An Old Threat Returns

Register now

BROOKFIELD, Wis. — One of the oldest methods of fraud could give credit unions bigger problems this year if attention isn't paid, cautions Fiserv.

Check fraud is on the rise, said Erik Stein, VP product portfolio management for Fiserv's risk and compliance unit. "I think financial institutions may have taken their eye off the ball here and in doing so have given criminals the opportunity to compromise that channel even further," Stein said. "Cards get a lot of the focus because of their larger losses and due to the sophisticated systems that issuers have with respect to their card authorization system."

Still, check fraud accounted for over $1 billion in losses for the financial industry in 2008 and could move up, according to Stein, who obtained the loss data from the latest American Bankers Association (ABA) Deposit Account Fraud Survey, which looked at check fraud incidents between 2006 to 2008. In that time fraud losses at financial institutions rose 6%.

"The 6% rise is not a big number, especially compared with a previous ABA study that showed check fraud increased 43%," Stein said. "But that 6% rise is in a market in which check volume declined by 14%."

A Real Red Flag

What really concerns Stein is the drop in the aversion rate (times when fraud attempts are averted) and fraud attempts according to the latest ABA study. "There was a 1% drop in the aversion rate, which means financials were 1% less effective at stopping check fraud, and it's the first time this metric has dropped in the history of the study. Fraud attempts against financial institutions dropped by 8% from the prior survey period, as well."

So despite a drop in check volume and fewer fraud attempts, financial institutions were less successful at stopping check fraud. "What it means to me is that the check fraud solutions that institutions are using today are becoming less effective. The criminals are better at circumventing them even in a lower volume environment and with fewer attempts."

Stein surmised that institutions are not paying as close attention to check fraud as they have in the past-prevention solutions are becoming outdated and protocols are not being refreshed.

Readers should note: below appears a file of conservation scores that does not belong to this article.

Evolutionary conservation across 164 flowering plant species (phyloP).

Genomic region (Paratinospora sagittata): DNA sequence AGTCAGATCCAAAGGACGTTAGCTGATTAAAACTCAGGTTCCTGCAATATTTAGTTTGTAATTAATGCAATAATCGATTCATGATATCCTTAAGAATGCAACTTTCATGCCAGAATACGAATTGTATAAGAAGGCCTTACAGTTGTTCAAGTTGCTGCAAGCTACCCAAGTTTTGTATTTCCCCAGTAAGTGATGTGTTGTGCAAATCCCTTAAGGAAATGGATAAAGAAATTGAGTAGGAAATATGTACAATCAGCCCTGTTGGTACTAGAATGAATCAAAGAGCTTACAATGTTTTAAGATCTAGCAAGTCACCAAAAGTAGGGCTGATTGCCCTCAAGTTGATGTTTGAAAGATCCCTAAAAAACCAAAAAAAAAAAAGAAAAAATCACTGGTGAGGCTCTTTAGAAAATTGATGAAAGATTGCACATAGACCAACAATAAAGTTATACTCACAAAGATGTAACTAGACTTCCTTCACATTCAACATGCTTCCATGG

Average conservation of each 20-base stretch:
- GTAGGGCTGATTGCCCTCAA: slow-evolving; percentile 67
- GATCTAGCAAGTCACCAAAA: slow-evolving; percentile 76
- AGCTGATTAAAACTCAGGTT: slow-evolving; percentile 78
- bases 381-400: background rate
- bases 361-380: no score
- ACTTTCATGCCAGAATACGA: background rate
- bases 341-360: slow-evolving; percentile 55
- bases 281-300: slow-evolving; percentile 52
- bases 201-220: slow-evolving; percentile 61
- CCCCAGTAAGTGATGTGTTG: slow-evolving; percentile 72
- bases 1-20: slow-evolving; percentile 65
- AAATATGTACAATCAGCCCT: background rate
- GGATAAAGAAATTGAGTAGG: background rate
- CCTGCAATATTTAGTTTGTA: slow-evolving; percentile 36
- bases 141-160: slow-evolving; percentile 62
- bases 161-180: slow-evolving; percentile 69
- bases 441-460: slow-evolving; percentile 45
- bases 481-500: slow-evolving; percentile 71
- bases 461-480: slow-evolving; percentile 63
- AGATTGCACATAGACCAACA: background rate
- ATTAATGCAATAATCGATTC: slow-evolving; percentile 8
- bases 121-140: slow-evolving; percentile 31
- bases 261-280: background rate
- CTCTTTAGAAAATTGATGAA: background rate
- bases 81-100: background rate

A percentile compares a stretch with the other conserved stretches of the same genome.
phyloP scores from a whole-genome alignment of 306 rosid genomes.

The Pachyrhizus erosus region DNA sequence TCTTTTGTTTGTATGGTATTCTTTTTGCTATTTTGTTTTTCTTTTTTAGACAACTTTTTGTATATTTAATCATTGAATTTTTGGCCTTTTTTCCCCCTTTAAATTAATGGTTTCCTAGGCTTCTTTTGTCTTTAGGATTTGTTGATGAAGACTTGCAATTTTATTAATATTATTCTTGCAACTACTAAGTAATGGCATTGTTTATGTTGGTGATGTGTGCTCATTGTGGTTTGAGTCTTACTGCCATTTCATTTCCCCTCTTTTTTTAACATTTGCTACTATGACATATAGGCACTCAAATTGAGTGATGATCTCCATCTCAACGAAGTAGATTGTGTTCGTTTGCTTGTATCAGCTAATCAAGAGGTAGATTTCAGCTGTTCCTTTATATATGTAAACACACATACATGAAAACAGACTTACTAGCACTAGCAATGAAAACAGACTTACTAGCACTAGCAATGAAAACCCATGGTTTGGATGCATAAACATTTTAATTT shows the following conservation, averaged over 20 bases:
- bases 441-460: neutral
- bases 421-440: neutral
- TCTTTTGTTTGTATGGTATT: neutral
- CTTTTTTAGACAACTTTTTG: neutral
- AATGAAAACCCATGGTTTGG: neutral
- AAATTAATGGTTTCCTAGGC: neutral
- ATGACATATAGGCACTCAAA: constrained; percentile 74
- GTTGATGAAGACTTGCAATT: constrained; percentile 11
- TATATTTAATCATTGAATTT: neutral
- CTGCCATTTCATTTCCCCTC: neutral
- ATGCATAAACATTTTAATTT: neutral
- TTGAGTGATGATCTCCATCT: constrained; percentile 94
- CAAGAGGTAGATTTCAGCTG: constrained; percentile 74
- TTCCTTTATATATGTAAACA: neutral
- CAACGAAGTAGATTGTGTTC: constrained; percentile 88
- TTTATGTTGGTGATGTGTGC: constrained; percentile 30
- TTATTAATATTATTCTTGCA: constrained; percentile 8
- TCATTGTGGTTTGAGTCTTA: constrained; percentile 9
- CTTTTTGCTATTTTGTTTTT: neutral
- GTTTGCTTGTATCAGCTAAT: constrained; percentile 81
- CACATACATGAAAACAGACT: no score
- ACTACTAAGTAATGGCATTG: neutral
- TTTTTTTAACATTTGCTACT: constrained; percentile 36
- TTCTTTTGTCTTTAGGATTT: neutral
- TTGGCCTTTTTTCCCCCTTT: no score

"To some degree there has been complacency around check fraud-it's almost looked at as a cost of doing business as long as losses don't swing out too widely within an institution. Also, I think organizations are spending more time on emerging fraud in the areas of mobile and remote deposit capture, for example."

Yet another reason, and one more unsettling, suggested Stein, is that check fraud is getting easier. "It's pretty simple, relatively speaking. Today you can buy blank check stock at the stationary store. It used to be that to commit check fraud you had to buy very expensive printing presses. The advent of the personal computer and laser printer has simplified check fraud immeasurably."

Stein said credit unions need to "take a hard look" at check fraud solutions they have in place and make sure they are maintaining the systems and that they are optimized, and then take a second look to determine if a new and better solution is required. "A lot of the check fraud solutions...may be dated or the financial institution may not have given it the appropriate care and feeding in terms of changing thresholds etc. "

Stein said systems effective today at battling check fraud use image-based analytics to validate check stock, combating counterfeit checks and automatically identifying signatures that don't match authorized signers. Fiserv's FraudGuard is one solution, offered Stein.

Besides systems that analyze checks, CUs need to have solutions that monitor member behavior, to identify patterns indicative of potential fraud.

"These solutions 'learn' normal behavior of an account or member, which can then be used to identify deviancy, ranging from normal to subtle and obvious. These changes from normal behavior can identify account takeovers, or other criminal compromises, or financial stressors to members that might be indicative of first-party fraud."

For reprint and licensing requests for this article, click here.